It’s no secret that the division of America into blue Democratic states and red Republican ones roughly corresponds to the two sides in the Civil War. It’s also pretty clear that the Civil War never quite ended. Ronald Brownstein of The Atlantic says we should assume the blue/red division will become more pronounced in the coming years:
In a private newsletter that he writes for a small group of activists, [Michael Podhorzer, a longtime labor union political strategist] recently laid out a detailed case for thinking of the two blocs as fundamentally different nations uneasily sharing the same geographic space.
… Podhorzer writes: “In truth, we have never been one nation. We are more like a federated republic of two nations: Blue Nation and Red Nation. This is not a metaphor; it is a geographic and historical reality”.
To Podhorzer, the growing divisions between red and blue states represent a reversion to the lines of separation through much of the nation’s history. The differences among states [today], he writes, are “very similar, both geographically and culturally, to the divides between the Union and the Confederacy. And those dividing lines were largely set at the nation’s founding, when slave states and free states forged an uneasy alliance to become ‘one nation.’”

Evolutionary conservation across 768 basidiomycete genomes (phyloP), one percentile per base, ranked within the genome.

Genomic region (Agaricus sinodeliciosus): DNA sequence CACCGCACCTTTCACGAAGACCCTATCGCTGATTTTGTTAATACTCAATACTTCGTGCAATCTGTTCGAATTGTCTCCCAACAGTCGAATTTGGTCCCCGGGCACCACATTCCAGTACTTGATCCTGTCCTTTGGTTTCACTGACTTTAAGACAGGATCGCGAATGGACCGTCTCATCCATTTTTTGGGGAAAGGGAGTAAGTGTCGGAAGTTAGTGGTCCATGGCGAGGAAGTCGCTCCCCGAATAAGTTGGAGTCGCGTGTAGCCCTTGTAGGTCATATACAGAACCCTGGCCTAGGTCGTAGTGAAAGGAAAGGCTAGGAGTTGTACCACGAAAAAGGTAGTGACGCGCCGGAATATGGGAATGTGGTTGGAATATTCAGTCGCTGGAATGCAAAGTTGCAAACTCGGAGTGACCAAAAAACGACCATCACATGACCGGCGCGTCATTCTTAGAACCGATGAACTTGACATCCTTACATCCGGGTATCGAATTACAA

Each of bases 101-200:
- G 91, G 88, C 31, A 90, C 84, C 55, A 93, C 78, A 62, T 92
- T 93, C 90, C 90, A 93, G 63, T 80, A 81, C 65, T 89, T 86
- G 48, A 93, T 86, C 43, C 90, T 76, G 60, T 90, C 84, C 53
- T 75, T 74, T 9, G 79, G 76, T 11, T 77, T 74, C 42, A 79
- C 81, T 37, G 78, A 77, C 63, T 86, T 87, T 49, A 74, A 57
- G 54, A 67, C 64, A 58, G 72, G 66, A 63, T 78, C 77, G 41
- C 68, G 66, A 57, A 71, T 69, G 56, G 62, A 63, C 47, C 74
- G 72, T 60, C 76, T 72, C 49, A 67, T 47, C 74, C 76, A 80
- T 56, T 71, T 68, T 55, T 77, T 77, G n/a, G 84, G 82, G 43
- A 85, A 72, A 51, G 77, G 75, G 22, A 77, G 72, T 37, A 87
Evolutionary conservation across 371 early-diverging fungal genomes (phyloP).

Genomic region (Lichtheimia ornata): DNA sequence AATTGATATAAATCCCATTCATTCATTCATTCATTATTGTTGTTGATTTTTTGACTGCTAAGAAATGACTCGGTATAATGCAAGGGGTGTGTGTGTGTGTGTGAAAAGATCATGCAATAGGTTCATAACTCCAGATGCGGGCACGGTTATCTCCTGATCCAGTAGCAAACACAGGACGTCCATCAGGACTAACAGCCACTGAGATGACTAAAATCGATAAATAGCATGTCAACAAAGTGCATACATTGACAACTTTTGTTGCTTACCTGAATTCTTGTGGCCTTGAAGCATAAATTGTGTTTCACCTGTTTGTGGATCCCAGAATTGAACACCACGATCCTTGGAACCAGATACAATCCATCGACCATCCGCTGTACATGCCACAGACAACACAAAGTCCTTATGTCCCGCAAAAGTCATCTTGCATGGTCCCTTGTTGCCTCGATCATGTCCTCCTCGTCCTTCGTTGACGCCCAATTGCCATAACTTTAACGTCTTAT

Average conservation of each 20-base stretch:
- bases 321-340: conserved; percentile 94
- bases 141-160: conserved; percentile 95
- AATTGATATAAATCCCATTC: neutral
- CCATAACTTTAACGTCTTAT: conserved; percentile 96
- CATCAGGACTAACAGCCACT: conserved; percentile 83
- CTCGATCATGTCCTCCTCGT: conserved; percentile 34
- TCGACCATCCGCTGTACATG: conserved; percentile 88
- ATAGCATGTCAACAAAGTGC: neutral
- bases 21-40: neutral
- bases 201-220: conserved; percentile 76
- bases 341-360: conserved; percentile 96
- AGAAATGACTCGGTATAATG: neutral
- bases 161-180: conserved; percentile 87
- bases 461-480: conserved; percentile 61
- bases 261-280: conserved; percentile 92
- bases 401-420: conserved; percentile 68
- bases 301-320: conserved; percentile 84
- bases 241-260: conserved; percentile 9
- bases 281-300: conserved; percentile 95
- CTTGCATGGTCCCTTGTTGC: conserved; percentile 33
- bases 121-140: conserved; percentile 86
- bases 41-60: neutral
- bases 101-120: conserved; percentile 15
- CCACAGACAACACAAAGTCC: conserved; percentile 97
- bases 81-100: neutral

Podhorzer isn’t predicting another civil war …, but he’s warning that the pressure on the country’s fundamental cohesion is likely to continue ratcheting up in the 2020s. Like other analysts who study democracy, he views the faction that now dominates the Republican Party—what he terms the “MAGA movement”—as the U.S. equivalent to the authoritarian parties in places such as Hungary and Venezuela. It is a multipronged, fundamentally antidemocratic movement that has built a solidifying base of institutional support through conservative media networks, evangelical churches, wealthy Republican donors, GOP elected officials, paramilitary white-nationalist groups, and a mass public following. And it is determined to impose its policy and social vision on the entire country—with or without majority support. “The structural attacks on our institutions that paved the way for T____’s candidacy will continue to progress,” Podhorzer argues, “with or without him at the helm.”